I wasn't sure whether you lived or worked somewhere where you'd have some sort of dehumidifier that you could leave off for a comparison. My main reservation with switch sampler kits is that switch feel depends a lot on how you position your hands: two-finger prodding even a Filco Zero XM doesn't actually feel a fraction as bad as if you try to type on it properly, when you realise just how much force is truly required. That said, I have definitely perceived (correctly or incorrectly) that the feel of Alps switches varies from day to day, and the only explanation I've seen so far from anyone is humidity.

I notice when I go back to work on a Monday morning that my office keyboard feels a lot lighter than it did on the Friday. It might be due to my nasty T-Rex typing posture at home, compared to a proper desk height at work, as a proper posture improves switch feel a lot. Filco Zero XM again: dreadful at home, but almost usable at work (and those are super stiffy switches).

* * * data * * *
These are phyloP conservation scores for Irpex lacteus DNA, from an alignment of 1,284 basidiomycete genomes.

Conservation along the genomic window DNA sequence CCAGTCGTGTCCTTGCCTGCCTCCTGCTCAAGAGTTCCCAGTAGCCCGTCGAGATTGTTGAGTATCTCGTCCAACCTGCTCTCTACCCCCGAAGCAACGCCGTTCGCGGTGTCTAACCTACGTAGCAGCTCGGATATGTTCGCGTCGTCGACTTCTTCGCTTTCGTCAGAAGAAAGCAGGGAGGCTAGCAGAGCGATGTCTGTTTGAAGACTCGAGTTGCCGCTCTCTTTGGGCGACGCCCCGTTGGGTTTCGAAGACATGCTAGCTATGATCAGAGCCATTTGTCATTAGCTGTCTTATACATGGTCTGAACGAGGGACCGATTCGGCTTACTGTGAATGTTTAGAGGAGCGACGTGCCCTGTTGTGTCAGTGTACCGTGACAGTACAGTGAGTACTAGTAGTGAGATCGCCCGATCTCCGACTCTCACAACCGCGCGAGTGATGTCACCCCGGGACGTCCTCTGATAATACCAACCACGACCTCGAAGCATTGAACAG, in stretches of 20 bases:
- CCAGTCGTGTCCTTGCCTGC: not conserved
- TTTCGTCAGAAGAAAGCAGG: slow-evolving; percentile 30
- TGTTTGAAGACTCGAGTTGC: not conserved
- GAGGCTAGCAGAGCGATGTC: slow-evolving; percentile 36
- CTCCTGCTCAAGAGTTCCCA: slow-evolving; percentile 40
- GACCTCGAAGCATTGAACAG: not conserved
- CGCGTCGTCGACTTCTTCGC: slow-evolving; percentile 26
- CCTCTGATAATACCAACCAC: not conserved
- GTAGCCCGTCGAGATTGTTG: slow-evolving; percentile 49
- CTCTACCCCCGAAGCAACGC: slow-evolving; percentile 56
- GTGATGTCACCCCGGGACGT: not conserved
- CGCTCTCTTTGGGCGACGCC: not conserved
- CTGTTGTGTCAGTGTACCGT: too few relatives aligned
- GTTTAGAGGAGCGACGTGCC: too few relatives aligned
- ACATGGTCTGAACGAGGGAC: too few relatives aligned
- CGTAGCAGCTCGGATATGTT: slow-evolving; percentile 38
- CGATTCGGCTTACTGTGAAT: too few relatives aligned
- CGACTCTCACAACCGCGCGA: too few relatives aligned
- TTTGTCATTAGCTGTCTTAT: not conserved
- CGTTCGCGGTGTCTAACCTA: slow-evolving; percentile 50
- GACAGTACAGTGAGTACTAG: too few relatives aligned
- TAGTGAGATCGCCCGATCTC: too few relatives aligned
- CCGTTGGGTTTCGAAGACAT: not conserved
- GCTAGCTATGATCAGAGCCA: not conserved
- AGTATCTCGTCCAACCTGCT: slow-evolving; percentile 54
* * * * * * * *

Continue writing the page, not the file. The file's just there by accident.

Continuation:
Interestingly, when I tried my three new keyboards on my desk at home earlier in the year (crammed in in front of my Filco) — an NTC plastic plate white Alps, 1996 Model M, and possibly the Peerless (not sure what the third one was), the Model M was the only one that I could actually use comfortably. I was quite surprised at how usable it was. The near-linear force curve and long pretravel must have helped under these conditions; short pretravel is helped by having a correct typing posture where you can better exert the correct actuation force. I found Cherry ML to be the best switch of the lot for accuracy at home (it's rough, but really comfortable, with the right weighting for the travel), but the fn/ctrl arrangement drives me bonkers — one day I'll lay my hands on a full-size ML keyboard.

Having actual measurements will take care of all my situation-dependent perception problems, but it may never explain why Alps switches are so temperamental.

With luck we can also settle the specification difference between all the similar Alps models (brown/green/yellow/grey/cream linear, blue/white/yellow clicky, brown/cream/orange/salmon/black/cream damped/white damped tactile). I suspect Daemon Raccoon is too far away to measure her crazy double-action switches — Alps cite a staggering 500 gf for stage 2, above 90 gf for stage 1!